The east side of the Cook Ice Cap on Kerguelen Island outlet glaciers have retreated, expanding and forming a new group of lakes (Pelto, 2016). Here we examine the changes from 2001-2019, using Landsat and Sentinel imagery. Retreat of glacier in the region was examined by Berthier et al (2009) and is exemplified by the retreat of Ampere Glacier. Verfaillie et al (2016) examined the surface mass balance using MODIS data, field data, and models. The accelerating glacier wastage on Kerguelen Island was observed do be due to reduced net accumulation and resulting rise in the transient snowline since the 1970s, when a significant warming began. This has led to nunatak expansion on the ice cap.
In 2001, the northern outlet glacier terminates in a wide portion of the proglacial lake #1. The central outlet, #2, has two terminus locations the northern is in a proglacial lake that is kilometers long and the southern arm terminates on land. The southern outlet terminates on land. By 2011, the northern outlet has retreated into a narrow section of the proglacial lake. The center terminus has retreated with a new lake forming in front of its southern arm. The southern outlet has retreated revealing a new developing lake. In 2014, the northern terminus has retreated from the primary proglacial lake. The central terminus is producing icebergs from both arms. The lake continues to expand at the southern outlet. The 2019 image is from early in the melt season. The northern terminus has retreated 1100m since 2001, and is no longer calving in a substantial lake. The central terminus has retreated with the northern and southern arm retreated 1500-1800m, with a new lake forming in front of the southern arm. The southern outlet glacier has retreated the most, 2100m since 2001, leading to the formation of a new lake of the same length. Outlet glaciers of the ice cap that are not calving are also retreating indicating that the retreat has been driven by rising snowline and enhanced by calving. The central and southern outlets continue to calve and should continue retreat more rapidly than the northern outlet.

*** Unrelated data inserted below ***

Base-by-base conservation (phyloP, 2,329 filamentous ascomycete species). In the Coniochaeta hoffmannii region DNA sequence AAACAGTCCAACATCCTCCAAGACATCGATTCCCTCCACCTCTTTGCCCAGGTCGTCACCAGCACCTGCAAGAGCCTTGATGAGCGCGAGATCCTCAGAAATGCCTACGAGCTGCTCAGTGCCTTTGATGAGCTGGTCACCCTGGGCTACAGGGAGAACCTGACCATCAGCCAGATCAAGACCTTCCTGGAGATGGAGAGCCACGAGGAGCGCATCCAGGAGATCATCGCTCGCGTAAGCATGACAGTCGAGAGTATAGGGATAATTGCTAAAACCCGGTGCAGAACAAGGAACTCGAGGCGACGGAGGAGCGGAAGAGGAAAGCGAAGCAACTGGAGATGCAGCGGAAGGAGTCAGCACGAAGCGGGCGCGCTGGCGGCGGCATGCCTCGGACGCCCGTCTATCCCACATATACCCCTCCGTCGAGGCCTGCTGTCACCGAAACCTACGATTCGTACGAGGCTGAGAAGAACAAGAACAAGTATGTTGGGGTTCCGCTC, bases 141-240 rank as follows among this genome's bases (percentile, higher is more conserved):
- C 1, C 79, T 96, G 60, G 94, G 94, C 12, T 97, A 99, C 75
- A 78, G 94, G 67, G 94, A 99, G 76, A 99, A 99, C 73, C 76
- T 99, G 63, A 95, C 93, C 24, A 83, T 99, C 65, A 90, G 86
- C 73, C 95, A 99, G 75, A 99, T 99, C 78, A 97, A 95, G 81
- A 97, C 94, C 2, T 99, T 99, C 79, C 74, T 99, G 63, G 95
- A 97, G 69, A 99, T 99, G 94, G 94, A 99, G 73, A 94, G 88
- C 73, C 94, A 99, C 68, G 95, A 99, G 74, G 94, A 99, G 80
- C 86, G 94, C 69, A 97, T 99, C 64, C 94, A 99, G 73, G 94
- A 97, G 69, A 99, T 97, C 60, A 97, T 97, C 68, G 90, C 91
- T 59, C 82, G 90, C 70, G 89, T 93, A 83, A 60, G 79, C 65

This story originally appeared on the AGU blog From a Glaciers Perspective.